The excellent performance guide to the Mozart D Major Concerto by Leonard Garrison in the November issue should have whetted every flutist’s appetite to study this great concerto again. Some readers may even be prompted to explore some new ideas for cadenzas. When deciding on a cadenza for a Mozart concerto, a flutist may choose to compose one himself; improvise one on the spot during performance; select one of the many published cadenzas; or play a Mozart cadenza.
Composing a Cadenza
As daunting as composing may seem, flutists can benefit from the inspiring guidance in Chapter 11, "Cadenzas and Lead-Ins," from Eva and Paul BaduraSkoda’s Interpreting Mozart on the Keyboard.1 This book, which remains the best source of Mozart performance practice information, is regrettably out-of-print, but should be available in most music libraries. The Badura-Skodas analyze the surviving cadenzas that Mozart wrote for 15 of his 27 piano concertos (for four of the 15 Mozart even composed alternate cadenzas), and establish clear guidelines regarding the form, harmonic style, and thematic development of these cadenzas. Analyzing Mozart’s compositional devices is obviously important, but equally important is knowing what he did not do. (See the accompanying summary of the Badura-Skodas’ findings).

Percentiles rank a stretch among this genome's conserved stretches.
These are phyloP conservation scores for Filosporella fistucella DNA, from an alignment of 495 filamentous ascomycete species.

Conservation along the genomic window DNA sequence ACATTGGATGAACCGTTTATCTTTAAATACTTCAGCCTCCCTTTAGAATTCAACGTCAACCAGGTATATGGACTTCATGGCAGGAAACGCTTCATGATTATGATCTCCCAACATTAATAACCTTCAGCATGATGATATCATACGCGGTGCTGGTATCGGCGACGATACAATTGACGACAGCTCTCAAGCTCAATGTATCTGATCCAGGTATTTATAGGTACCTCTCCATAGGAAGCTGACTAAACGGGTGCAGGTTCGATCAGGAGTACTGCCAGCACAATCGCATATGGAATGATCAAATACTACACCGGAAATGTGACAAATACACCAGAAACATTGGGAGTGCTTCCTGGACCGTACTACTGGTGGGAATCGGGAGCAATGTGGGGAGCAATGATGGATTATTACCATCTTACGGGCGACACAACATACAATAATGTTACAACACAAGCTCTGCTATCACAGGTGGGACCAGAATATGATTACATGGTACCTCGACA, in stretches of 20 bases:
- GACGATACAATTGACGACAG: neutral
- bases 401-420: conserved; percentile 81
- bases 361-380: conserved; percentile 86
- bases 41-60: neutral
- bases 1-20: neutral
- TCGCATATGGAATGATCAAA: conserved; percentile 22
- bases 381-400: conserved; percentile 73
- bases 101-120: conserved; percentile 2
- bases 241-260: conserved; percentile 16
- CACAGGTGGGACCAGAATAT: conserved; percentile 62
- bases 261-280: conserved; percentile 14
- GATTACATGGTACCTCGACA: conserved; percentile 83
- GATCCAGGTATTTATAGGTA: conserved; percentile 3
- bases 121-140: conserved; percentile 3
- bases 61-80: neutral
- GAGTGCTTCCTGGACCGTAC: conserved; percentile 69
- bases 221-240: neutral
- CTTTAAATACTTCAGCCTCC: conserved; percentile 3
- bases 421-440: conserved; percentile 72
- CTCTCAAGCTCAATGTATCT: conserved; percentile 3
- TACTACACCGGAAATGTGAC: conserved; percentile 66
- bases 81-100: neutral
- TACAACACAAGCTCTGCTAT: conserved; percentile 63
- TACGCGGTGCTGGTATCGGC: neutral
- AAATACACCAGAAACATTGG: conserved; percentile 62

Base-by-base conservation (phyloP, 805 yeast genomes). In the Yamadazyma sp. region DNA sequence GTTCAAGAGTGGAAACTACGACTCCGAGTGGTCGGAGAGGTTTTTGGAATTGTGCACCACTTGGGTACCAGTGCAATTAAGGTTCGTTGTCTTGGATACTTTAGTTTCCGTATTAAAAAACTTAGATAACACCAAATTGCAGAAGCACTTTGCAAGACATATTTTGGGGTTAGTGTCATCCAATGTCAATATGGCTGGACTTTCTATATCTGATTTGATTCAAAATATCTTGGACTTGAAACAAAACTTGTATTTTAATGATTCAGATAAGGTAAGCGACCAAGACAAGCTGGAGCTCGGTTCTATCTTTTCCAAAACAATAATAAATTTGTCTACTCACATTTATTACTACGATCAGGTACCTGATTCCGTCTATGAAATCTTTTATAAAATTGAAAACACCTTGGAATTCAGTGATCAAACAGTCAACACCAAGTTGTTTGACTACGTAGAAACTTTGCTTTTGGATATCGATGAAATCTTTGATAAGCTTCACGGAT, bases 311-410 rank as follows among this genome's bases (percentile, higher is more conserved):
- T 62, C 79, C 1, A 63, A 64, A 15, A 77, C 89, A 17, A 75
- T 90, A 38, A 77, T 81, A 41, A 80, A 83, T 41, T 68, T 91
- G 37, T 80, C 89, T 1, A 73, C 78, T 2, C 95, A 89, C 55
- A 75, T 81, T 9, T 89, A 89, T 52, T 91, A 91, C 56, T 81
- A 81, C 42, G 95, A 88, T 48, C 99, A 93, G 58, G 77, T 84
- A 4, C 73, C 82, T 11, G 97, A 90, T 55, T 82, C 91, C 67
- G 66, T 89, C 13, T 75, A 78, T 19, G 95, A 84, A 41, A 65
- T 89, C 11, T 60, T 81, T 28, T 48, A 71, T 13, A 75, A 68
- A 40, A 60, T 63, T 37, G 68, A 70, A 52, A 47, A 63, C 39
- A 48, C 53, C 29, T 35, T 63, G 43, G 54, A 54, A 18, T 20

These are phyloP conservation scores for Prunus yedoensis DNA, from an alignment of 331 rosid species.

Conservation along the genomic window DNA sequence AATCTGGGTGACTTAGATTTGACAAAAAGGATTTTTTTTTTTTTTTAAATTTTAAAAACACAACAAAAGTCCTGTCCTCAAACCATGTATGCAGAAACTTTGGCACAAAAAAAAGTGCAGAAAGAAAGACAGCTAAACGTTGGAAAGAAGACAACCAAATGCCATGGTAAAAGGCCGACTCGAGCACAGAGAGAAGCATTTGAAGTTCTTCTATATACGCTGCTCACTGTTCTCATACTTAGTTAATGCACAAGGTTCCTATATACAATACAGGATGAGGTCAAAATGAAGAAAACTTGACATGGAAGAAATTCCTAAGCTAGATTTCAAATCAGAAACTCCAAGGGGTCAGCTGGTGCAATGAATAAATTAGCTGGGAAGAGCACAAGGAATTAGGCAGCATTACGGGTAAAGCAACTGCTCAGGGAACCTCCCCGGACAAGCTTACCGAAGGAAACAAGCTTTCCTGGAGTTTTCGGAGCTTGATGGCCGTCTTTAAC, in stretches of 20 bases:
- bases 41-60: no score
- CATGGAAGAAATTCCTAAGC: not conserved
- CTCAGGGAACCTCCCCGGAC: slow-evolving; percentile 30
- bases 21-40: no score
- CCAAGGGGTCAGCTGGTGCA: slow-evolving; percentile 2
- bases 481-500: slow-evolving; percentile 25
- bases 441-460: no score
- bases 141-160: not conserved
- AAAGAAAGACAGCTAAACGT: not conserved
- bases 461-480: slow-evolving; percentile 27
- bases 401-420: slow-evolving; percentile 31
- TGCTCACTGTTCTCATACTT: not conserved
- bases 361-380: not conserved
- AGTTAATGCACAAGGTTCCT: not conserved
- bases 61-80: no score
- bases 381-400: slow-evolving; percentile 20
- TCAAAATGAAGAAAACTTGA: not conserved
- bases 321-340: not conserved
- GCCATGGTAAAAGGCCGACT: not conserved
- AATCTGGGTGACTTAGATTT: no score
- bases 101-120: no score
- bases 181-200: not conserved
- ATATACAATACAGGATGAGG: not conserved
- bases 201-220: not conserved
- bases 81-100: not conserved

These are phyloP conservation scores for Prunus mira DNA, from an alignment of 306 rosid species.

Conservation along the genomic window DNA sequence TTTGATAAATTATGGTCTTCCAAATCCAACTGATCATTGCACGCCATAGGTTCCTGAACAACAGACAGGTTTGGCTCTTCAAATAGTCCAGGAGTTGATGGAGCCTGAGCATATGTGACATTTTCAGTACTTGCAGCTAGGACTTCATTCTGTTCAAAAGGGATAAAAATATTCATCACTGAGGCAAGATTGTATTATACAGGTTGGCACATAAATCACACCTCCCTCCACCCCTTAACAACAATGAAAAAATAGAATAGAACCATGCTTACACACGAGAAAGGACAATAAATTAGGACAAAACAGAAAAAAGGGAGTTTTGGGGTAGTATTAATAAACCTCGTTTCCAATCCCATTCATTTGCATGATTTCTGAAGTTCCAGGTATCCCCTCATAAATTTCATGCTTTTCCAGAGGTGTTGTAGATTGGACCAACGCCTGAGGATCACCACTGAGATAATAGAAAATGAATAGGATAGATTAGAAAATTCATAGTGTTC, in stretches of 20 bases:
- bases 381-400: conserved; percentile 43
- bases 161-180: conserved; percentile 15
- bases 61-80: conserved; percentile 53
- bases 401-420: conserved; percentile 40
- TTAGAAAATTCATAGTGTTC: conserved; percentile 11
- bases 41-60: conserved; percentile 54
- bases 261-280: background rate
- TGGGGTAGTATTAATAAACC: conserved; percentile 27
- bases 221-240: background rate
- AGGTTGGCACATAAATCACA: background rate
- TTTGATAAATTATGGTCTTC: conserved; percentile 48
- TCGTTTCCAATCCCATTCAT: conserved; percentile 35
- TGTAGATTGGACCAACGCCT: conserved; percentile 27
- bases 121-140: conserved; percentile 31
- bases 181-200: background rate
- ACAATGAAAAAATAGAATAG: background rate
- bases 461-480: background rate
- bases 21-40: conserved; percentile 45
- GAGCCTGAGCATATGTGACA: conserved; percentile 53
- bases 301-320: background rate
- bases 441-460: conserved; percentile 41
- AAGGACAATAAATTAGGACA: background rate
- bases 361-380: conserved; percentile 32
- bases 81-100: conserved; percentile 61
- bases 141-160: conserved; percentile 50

Improvising a Cadenza
Although I have not yet known any flutist brave enough to improvise on the spot, it would not be surprising to witness this in the near future, thanks to the influence of the noted pianist, Robert Levin. Adhering to the tradition of Mozart’s time, Levin has earned an enviable reputation for improvising cadenzas in his many performances of Mozart concertos. Along with Bach, Beethoven, and other famous composers and performers of the 18th and early 19th centuries, Mozart improvised masterfully, and although he later wrote down many of his cadenzas, he more typically improvised them on the spot. Nowadays, anyone with a natural ability for jazz improvisation should potentially be able to learn to improvise in the classical style.
Playing Published Cadenzas